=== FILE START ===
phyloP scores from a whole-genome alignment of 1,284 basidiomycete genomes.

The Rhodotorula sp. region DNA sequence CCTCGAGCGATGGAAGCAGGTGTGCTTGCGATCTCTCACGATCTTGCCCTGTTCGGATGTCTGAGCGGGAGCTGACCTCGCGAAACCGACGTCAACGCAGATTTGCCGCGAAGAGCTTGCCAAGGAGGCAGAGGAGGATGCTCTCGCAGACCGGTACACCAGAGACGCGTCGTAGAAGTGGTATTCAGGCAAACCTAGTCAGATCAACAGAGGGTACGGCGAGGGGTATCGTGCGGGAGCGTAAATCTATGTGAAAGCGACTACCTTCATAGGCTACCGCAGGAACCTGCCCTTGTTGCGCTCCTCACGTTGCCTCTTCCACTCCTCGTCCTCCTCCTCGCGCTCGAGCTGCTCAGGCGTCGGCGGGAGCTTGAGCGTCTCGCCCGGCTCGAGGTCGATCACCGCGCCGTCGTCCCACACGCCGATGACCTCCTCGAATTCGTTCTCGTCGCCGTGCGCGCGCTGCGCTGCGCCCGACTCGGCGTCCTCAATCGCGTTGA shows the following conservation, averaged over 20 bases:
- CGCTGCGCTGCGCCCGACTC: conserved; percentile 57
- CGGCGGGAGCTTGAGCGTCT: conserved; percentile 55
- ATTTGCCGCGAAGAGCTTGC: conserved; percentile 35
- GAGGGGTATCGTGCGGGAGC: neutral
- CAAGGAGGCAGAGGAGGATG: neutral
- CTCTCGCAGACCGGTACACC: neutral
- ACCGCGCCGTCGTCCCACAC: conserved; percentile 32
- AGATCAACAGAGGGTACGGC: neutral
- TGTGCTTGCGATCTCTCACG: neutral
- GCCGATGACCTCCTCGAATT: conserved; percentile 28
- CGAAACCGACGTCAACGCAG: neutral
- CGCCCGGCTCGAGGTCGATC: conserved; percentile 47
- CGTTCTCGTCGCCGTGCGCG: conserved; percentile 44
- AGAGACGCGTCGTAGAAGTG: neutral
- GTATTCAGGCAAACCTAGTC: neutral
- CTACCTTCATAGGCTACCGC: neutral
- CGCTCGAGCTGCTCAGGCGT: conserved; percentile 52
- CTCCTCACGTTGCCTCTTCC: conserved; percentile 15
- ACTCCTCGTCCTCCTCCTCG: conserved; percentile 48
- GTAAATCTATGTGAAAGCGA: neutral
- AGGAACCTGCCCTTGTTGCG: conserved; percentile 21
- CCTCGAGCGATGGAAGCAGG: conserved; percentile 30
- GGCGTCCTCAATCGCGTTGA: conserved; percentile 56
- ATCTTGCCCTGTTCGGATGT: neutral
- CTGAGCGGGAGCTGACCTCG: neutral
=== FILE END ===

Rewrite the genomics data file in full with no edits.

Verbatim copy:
phyloP scores from a whole-genome alignment of 1,284 basidiomycete genomes.

The Rhodotorula sp. region DNA sequence CCTCGAGCGATGGAAGCAGGTGTGCTTGCGATCTCTCACGATCTTGCCCTGTTCGGATGTCTGAGCGGGAGCTGACCTCGCGAAACCGACGTCAACGCAGATTTGCCGCGAAGAGCTTGCCAAGGAGGCAGAGGAGGATGCTCTCGCAGACCGGTACACCAGAGACGCGTCGTAGAAGTGGTATTCAGGCAAACCTAGTCAGATCAACAGAGGGTACGGCGAGGGGTATCGTGCGGGAGCGTAAATCTATGTGAAAGCGACTACCTTCATAGGCTACCGCAGGAACCTGCCCTTGTTGCGCTCCTCACGTTGCCTCTTCCACTCCTCGTCCTCCTCCTCGCGCTCGAGCTGCTCAGGCGTCGGCGGGAGCTTGAGCGTCTCGCCCGGCTCGAGGTCGATCACCGCGCCGTCGTCCCACACGCCGATGACCTCCTCGAATTCGTTCTCGTCGCCGTGCGCGCGCTGCGCTGCGCCCGACTCGGCGTCCTCAATCGCGTTGA shows the following conservation, averaged over 20 bases:
- CGCTGCGCTGCGCCCGACTC: conserved; percentile 57
- CGGCGGGAGCTTGAGCGTCT: conserved; percentile 55
- ATTTGCCGCGAAGAGCTTGC: conserved; percentile 35
- GAGGGGTATCGTGCGGGAGC: neutral
- CAAGGAGGCAGAGGAGGATG: neutral
- CTCTCGCAGACCGGTACACC: neutral
- ACCGCGCCGTCGTCCCACAC: conserved; percentile 32
- AGATCAACAGAGGGTACGGC: neutral
- TGTGCTTGCGATCTCTCACG: neutral
- GCCGATGACCTCCTCGAATT: conserved; percentile 28
- CGAAACCGACGTCAACGCAG: neutral
- CGCCCGGCTCGAGGTCGATC: conserved; percentile 47
- CGTTCTCGTCGCCGTGCGCG: conserved; percentile 44
- AGAGACGCGTCGTAGAAGTG: neutral
- GTATTCAGGCAAACCTAGTC: neutral
- CTACCTTCATAGGCTACCGC: neutral
- CGCTCGAGCTGCTCAGGCGT: conserved; percentile 52
- CTCCTCACGTTGCCTCTTCC: conserved; percentile 15
- ACTCCTCGTCCTCCTCCTCG: conserved; percentile 48
- GTAAATCTATGTGAAAGCGA: neutral
- AGGAACCTGCCCTTGTTGCG: conserved; percentile 21
- CCTCGAGCGATGGAAGCAGG: conserved; percentile 30
- GGCGTCCTCAATCGCGTTGA: conserved; percentile 56
- ATCTTGCCCTGTTCGGATGT: neutral
- CTGAGCGGGAGCTGACCTCG: neutral